At age 7 years 4 months she had left knee recurvatum to counter her flexion contracture, but showed progressive valgus. Despite using silastic prosthesis liners for her fragile skin, and fabricating the BK prosthesis to accommodate her valgus, it was felt that tissue expanders might allow eventual replacement of the patella more centrally. Despite the recurvatum, MRI scan showed no bony bridging across the tibial physis. Despite the lateral left patellar dislocation and rotatory subluxation of the tibia on the femur, she was ambulating well with a walker and a left PTB prosthesis with silicone liner and supracondylar strap, which accommodated her left knee valgus. (On the right knee she wore an AK prosthesis with a 7-bar knee.)

At age 7 years 6 months three tissue expanders were implanted, with 2 medial and 1 lateral soft tissue flap. Two months lateral she had a low-grade infection, and, despite aggressive PT for ROM, had developed a progressive left knee flexion contracture of 48°. Three months after insertion, one expander site had a frank abscess. Despite antibiotics and debridement and exchange of tissue expanders, recurrent infection and breakdown of overlying skin required removal of all 3 expanders.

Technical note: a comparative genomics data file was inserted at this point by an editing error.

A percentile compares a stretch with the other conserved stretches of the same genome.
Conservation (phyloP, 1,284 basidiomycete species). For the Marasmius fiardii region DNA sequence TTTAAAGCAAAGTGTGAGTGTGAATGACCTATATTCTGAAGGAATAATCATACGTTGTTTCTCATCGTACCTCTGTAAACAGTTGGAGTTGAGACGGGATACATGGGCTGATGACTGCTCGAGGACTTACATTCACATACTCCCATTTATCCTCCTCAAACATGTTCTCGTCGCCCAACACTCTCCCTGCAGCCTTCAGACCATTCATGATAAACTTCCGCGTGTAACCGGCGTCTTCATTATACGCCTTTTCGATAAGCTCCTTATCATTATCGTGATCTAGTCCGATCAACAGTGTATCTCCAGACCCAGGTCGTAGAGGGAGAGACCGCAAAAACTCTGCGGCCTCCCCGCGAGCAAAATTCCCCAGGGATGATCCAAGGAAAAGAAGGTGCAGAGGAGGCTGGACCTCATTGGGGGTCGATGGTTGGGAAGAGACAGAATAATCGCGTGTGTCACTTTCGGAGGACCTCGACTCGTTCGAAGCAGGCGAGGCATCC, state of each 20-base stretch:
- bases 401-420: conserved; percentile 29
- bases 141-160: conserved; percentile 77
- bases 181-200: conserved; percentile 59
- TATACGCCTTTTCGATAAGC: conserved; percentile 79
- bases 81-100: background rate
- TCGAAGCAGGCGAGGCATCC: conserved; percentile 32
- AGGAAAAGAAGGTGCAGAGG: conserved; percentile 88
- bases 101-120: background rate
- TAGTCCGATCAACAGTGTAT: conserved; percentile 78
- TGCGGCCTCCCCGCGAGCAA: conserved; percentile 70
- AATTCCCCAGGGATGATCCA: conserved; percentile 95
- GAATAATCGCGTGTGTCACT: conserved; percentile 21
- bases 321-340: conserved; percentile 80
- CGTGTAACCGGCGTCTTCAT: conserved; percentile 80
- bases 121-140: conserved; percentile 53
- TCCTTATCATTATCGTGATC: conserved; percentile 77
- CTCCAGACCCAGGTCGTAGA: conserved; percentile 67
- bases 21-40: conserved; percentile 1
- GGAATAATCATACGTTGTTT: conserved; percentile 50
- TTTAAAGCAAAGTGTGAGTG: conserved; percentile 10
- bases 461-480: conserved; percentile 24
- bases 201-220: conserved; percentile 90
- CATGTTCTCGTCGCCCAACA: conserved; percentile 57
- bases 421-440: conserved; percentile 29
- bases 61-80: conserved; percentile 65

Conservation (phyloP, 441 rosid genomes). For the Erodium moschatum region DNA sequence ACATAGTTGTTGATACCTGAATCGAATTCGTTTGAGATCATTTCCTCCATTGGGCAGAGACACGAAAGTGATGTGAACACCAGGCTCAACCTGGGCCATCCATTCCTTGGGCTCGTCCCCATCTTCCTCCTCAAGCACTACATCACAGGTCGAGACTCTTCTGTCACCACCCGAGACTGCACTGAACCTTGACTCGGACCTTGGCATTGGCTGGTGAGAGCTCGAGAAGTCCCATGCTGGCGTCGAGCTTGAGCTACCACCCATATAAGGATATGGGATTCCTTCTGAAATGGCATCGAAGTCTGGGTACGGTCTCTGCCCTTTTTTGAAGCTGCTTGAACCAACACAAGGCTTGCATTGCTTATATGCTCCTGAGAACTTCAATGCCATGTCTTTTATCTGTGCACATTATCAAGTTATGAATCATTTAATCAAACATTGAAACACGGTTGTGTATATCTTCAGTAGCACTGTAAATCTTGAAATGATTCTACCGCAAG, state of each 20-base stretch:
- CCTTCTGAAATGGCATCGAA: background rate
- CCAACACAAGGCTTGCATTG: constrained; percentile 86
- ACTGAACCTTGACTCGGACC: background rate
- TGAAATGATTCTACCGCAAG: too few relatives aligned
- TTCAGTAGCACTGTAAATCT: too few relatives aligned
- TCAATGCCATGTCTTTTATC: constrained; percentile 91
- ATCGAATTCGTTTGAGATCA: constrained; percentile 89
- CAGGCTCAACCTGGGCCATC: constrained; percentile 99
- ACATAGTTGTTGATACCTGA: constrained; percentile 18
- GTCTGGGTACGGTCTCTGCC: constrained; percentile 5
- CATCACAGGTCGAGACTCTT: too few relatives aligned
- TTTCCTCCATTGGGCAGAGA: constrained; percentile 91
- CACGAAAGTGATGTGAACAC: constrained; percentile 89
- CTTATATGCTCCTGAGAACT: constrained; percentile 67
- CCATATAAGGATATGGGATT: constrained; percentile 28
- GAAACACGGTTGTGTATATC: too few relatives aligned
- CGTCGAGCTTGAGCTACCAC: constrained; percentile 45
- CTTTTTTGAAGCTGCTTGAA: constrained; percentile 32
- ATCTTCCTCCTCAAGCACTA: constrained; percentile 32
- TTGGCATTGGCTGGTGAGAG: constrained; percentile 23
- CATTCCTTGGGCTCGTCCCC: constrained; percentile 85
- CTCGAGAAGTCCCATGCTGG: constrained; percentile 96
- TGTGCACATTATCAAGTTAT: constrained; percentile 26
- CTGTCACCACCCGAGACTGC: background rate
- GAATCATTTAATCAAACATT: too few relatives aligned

At age 8 years 2 months, with diligent PT the knee flexion contracture was 20°, valgus was 22°, and the subluxated patella was in a better position. She progressed to new prosthesis, resumed ambulation with forearm crutches, continued to improve left quad strength, and no further operations are planned.

The prodigious challenges in managing the residual BK limbs of both these patients belie the importance of preserving them: both patients had remarked to their mothers that if they lost the short-segment unilateral tibias they would no longer ambulate. Despite the poor soft tissue coverage, repeated skin breakdown, stiffness, and deformity, these nubbins of compromised BK residual limb must be preserved to optimize function for post-meningococcemia patients.

Authors address:

William R. Osbold, M.D.
Shriners Hospital for Children
911 W. 5 th Avenue
Spokane, WA